I was also, as I said, highly intelligent, with an IQ that apparently got the attention of my teachers and then my parents. They were right to expect a high level of academic achievement from me, but overachievers are never popular among their fellow students, so I was teased and bullied mercilessly. I suppose I felt like I was, as the saying goes, between a rock and a hard place. It was nearly impossible to completely satisfy my parents, and the very effort to do so made me fair game for the less charitable interactions of my peers. The plethora of good grades on my report cards was worthless as social currency among boys whose pubescence was just emerging.

And what about my teachers? I was rarely – almost never – in any kind of trouble in school. But the good Sisters of St. Joseph seemed to believe that children, especially those of the male sex, were invariably up to no good, and they used every terror tactic in their strategy book to ensure that we were kept in a constant state of fear. There were probably only 2 times in my years of elementary and middle school that I got into any kind of trouble. The first was in 4th grade. It was literally the day that the school opened for business. Sts. Cyril and Methodius Catholic Church had just turned the key on its new school that very morning. Prior to that there was no Catholic school in our town. The school was part of a newly built complex that included a new larger church, a rectory, and a convent.

My father, being the product of a Catholic education, was a firm believer in the superiority of parochial schools. In his mind the clergy knew how to educate the young better than lay instructors. I would be among the first group of students to enter the new school. I’d spent the first 4 years of my career as a student at the local public schools – kindergarten at May Moore School, and 1st through 3rd grade at Abraham Lincoln School.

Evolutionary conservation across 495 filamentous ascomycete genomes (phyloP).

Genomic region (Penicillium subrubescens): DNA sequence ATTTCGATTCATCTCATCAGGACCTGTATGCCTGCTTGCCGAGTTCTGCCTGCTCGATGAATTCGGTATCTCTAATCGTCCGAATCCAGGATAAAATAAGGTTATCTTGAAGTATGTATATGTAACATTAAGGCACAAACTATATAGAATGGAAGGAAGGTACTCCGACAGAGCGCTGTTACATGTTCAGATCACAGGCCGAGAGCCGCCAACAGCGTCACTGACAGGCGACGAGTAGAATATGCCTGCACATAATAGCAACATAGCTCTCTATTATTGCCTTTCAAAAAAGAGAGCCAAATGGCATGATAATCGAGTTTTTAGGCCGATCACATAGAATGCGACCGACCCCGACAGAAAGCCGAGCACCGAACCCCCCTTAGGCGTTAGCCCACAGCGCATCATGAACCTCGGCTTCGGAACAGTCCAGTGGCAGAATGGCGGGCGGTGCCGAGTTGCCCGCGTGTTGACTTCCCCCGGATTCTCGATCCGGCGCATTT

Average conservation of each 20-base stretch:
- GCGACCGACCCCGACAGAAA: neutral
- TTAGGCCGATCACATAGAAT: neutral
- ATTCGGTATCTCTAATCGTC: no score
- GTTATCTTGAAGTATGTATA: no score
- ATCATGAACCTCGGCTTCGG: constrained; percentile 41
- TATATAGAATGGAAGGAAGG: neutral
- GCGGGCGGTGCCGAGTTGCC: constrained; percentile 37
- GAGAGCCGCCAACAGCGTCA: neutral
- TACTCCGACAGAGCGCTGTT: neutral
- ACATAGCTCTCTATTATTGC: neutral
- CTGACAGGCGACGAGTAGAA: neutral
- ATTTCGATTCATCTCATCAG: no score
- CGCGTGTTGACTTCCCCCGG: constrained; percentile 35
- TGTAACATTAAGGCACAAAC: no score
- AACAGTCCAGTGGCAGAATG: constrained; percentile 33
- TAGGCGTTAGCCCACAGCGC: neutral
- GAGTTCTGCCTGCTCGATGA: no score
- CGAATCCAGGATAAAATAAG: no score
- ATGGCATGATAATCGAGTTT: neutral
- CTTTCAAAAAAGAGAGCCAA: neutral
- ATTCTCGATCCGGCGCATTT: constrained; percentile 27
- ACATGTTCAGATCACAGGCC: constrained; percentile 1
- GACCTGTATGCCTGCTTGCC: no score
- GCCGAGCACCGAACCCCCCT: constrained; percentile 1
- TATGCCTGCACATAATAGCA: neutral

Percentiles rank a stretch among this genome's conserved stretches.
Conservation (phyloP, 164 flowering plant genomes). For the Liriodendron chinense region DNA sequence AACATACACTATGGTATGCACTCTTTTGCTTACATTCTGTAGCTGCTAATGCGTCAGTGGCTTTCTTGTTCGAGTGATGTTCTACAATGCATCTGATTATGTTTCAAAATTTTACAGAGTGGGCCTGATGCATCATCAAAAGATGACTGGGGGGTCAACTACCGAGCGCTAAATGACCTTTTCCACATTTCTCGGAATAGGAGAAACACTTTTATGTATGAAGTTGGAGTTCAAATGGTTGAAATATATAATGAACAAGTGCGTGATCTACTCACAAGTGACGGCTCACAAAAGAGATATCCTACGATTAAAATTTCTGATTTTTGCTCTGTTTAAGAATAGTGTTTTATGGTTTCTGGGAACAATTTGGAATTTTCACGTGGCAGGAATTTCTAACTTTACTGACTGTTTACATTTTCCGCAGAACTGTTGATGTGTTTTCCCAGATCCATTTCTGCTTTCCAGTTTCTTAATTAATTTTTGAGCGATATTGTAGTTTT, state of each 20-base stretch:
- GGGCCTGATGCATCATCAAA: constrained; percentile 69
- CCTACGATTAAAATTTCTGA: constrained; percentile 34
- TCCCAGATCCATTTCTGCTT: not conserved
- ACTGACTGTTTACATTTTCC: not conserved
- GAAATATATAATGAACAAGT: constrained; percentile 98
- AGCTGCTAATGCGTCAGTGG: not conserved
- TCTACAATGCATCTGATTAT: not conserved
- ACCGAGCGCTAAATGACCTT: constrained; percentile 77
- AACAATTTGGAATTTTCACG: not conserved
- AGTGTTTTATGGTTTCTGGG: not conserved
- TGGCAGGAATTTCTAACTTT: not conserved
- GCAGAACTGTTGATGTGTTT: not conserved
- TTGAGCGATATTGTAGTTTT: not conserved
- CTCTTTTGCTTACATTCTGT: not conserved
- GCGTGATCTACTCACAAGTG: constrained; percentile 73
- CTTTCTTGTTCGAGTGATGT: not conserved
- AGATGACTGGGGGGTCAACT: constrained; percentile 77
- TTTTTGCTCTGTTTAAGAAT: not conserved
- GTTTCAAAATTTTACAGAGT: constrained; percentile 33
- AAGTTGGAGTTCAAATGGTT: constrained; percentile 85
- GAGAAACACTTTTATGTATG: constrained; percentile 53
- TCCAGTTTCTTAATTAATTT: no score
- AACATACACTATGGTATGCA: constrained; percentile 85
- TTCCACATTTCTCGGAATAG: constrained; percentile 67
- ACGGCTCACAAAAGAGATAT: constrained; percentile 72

So here I was, my first day in a new school, standing in the lunch line in the cafeteria. There was only one problem. I apparently never received the memo regarding putting ones hands in ones pockets. The nuns knew exactly why young boys put their hands in their pockets, even if those young boys didn’t yet know about THAT. So I stood in line, hands in pockets, completely unprepared for the explosion of pain when the sister who rang the large brass lunch bell (Sister Mary Quasimodo?) used that instrument for a purpose other than that for which it had actually been designed. The bell caught me at the base of the skull at exactly the same instant that the palm of her other hand impacted my forehead. And as her only words were, “That will teach you how to stand in line,” it took me quite a long time, years actually, to figure out why I’d been attacked.